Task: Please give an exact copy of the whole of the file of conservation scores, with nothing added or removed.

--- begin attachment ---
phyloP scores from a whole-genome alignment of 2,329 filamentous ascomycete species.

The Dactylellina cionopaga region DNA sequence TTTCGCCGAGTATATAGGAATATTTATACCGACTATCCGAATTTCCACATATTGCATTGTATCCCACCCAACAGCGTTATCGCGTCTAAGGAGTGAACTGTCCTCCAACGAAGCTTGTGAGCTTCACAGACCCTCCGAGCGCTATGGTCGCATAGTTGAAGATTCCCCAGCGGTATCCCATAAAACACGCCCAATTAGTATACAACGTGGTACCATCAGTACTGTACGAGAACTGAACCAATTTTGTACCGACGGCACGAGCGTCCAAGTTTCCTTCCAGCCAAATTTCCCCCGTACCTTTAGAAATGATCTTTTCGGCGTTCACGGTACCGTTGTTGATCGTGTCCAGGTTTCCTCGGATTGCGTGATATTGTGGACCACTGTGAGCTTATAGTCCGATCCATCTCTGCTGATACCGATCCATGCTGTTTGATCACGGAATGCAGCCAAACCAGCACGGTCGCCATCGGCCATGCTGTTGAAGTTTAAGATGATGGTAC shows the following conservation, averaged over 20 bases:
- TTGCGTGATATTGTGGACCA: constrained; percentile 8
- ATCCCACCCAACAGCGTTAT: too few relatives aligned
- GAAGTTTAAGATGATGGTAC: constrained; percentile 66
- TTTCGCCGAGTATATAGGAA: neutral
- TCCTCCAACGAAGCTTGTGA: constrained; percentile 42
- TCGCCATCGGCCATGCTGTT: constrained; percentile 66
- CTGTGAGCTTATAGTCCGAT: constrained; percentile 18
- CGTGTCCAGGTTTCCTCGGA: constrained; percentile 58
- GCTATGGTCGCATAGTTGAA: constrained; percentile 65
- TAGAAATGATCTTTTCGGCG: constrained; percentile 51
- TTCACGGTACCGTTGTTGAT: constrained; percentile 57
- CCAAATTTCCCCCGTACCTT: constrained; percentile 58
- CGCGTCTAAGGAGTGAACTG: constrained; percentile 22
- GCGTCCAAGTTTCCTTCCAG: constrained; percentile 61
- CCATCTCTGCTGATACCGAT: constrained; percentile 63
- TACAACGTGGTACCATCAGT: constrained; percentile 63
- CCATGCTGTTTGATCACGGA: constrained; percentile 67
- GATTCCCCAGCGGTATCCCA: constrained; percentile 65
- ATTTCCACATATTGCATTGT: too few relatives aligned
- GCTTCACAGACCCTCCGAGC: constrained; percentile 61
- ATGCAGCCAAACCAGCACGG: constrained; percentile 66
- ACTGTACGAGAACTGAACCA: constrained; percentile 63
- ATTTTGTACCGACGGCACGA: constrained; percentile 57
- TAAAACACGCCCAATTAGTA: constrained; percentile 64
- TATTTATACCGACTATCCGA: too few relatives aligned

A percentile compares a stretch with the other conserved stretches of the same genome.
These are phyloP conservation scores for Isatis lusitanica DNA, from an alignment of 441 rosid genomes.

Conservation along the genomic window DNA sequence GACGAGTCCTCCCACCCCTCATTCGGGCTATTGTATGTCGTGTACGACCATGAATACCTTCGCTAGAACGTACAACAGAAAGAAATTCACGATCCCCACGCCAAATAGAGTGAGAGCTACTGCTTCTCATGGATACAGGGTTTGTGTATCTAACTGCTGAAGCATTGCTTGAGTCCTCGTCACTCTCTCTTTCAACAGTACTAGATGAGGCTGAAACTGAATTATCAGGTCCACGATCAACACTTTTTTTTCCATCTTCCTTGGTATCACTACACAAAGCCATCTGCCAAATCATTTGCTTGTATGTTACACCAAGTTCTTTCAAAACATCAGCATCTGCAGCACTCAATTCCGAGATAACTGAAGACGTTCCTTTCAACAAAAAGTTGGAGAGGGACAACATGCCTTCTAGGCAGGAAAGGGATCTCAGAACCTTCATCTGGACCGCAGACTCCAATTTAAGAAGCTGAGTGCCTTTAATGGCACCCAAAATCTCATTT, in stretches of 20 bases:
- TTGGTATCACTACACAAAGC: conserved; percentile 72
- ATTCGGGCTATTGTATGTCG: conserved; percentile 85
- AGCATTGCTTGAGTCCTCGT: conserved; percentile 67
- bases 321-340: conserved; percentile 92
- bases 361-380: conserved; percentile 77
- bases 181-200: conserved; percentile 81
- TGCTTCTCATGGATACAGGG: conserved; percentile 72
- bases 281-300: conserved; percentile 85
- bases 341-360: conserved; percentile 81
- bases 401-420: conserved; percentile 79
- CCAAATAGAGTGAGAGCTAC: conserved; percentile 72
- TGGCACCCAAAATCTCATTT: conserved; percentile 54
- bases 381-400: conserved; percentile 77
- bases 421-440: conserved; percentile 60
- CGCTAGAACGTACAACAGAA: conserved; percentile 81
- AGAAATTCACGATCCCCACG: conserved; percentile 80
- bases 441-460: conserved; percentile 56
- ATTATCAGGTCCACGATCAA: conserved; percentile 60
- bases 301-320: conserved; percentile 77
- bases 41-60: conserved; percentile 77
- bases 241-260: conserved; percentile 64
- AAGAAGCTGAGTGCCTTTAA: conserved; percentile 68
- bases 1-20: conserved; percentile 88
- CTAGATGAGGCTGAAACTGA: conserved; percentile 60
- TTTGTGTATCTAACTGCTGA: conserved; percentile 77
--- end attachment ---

phyloP scores from a whole-genome alignment of 2,329 filamentous ascomycete species.

The Dactylellina cionopaga region DNA sequence TTTCGCCGAGTATATAGGAATATTTATACCGACTATCCGAATTTCCACATATTGCATTGTATCCCACCCAACAGCGTTATCGCGTCTAAGGAGTGAACTGTCCTCCAACGAAGCTTGTGAGCTTCACAGACCCTCCGAGCGCTATGGTCGCATAGTTGAAGATTCCCCAGCGGTATCCCATAAAACACGCCCAATTAGTATACAACGTGGTACCATCAGTACTGTACGAGAACTGAACCAATTTTGTACCGACGGCACGAGCGTCCAAGTTTCCTTCCAGCCAAATTTCCCCCGTACCTTTAGAAATGATCTTTTCGGCGTTCACGGTACCGTTGTTGATCGTGTCCAGGTTTCCTCGGATTGCGTGATATTGTGGACCACTGTGAGCTTATAGTCCGATCCATCTCTGCTGATACCGATCCATGCTGTTTGATCACGGAATGCAGCCAAACCAGCACGGTCGCCATCGGCCATGCTGTTGAAGTTTAAGATGATGGTAC shows the following conservation, averaged over 20 bases:
- TTGCGTGATATTGTGGACCA: constrained; percentile 8
- ATCCCACCCAACAGCGTTAT: too few relatives aligned
- GAAGTTTAAGATGATGGTAC: constrained; percentile 66
- TTTCGCCGAGTATATAGGAA: neutral
- TCCTCCAACGAAGCTTGTGA: constrained; percentile 42
- TCGCCATCGGCCATGCTGTT: constrained; percentile 66
- CTGTGAGCTTATAGTCCGAT: constrained; percentile 18
- CGTGTCCAGGTTTCCTCGGA: constrained; percentile 58
- GCTATGGTCGCATAGTTGAA: constrained; percentile 65
- TAGAAATGATCTTTTCGGCG: constrained; percentile 51
- TTCACGGTACCGTTGTTGAT: constrained; percentile 57
- CCAAATTTCCCCCGTACCTT: constrained; percentile 58
- CGCGTCTAAGGAGTGAACTG: constrained; percentile 22
- GCGTCCAAGTTTCCTTCCAG: constrained; percentile 61
- CCATCTCTGCTGATACCGAT: constrained; percentile 63
- TACAACGTGGTACCATCAGT: constrained; percentile 63
- CCATGCTGTTTGATCACGGA: constrained; percentile 67
- GATTCCCCAGCGGTATCCCA: constrained; percentile 65
- ATTTCCACATATTGCATTGT: too few relatives aligned
- GCTTCACAGACCCTCCGAGC: constrained; percentile 61
- ATGCAGCCAAACCAGCACGG: constrained; percentile 66
- ACTGTACGAGAACTGAACCA: constrained; percentile 63
- ATTTTGTACCGACGGCACGA: constrained; percentile 57
- TAAAACACGCCCAATTAGTA: constrained; percentile 64
- TATTTATACCGACTATCCGA: too few relatives aligned

A percentile compares a stretch with the other conserved stretches of the same genome.
These are phyloP conservation scores for Isatis lusitanica DNA, from an alignment of 441 rosid genomes.

Conservation along the genomic window DNA sequence GACGAGTCCTCCCACCCCTCATTCGGGCTATTGTATGTCGTGTACGACCATGAATACCTTCGCTAGAACGTACAACAGAAAGAAATTCACGATCCCCACGCCAAATAGAGTGAGAGCTACTGCTTCTCATGGATACAGGGTTTGTGTATCTAACTGCTGAAGCATTGCTTGAGTCCTCGTCACTCTCTCTTTCAACAGTACTAGATGAGGCTGAAACTGAATTATCAGGTCCACGATCAACACTTTTTTTTCCATCTTCCTTGGTATCACTACACAAAGCCATCTGCCAAATCATTTGCTTGTATGTTACACCAAGTTCTTTCAAAACATCAGCATCTGCAGCACTCAATTCCGAGATAACTGAAGACGTTCCTTTCAACAAAAAGTTGGAGAGGGACAACATGCCTTCTAGGCAGGAAAGGGATCTCAGAACCTTCATCTGGACCGCAGACTCCAATTTAAGAAGCTGAGTGCCTTTAATGGCACCCAAAATCTCATTT, in stretches of 20 bases:
- TTGGTATCACTACACAAAGC: conserved; percentile 72
- ATTCGGGCTATTGTATGTCG: conserved; percentile 85
- AGCATTGCTTGAGTCCTCGT: conserved; percentile 67
- bases 321-340: conserved; percentile 92
- bases 361-380: conserved; percentile 77
- bases 181-200: conserved; percentile 81
- TGCTTCTCATGGATACAGGG: conserved; percentile 72
- bases 281-300: conserved; percentile 85
- bases 341-360: conserved; percentile 81
- bases 401-420: conserved; percentile 79
- CCAAATAGAGTGAGAGCTAC: conserved; percentile 72
- TGGCACCCAAAATCTCATTT: conserved; percentile 54
- bases 381-400: conserved; percentile 77
- bases 421-440: conserved; percentile 60
- CGCTAGAACGTACAACAGAA: conserved; percentile 81
- AGAAATTCACGATCCCCACG: conserved; percentile 80
- bases 441-460: conserved; percentile 56
- ATTATCAGGTCCACGATCAA: conserved; percentile 60
- bases 301-320: conserved; percentile 77
- bases 41-60: conserved; percentile 77
- bases 241-260: conserved; percentile 64
- AAGAAGCTGAGTGCCTTTAA: conserved; percentile 68
- bases 1-20: conserved; percentile 88
- CTAGATGAGGCTGAAACTGA: conserved; percentile 60
- TTTGTGTATCTAACTGCTGA: conserved; percentile 77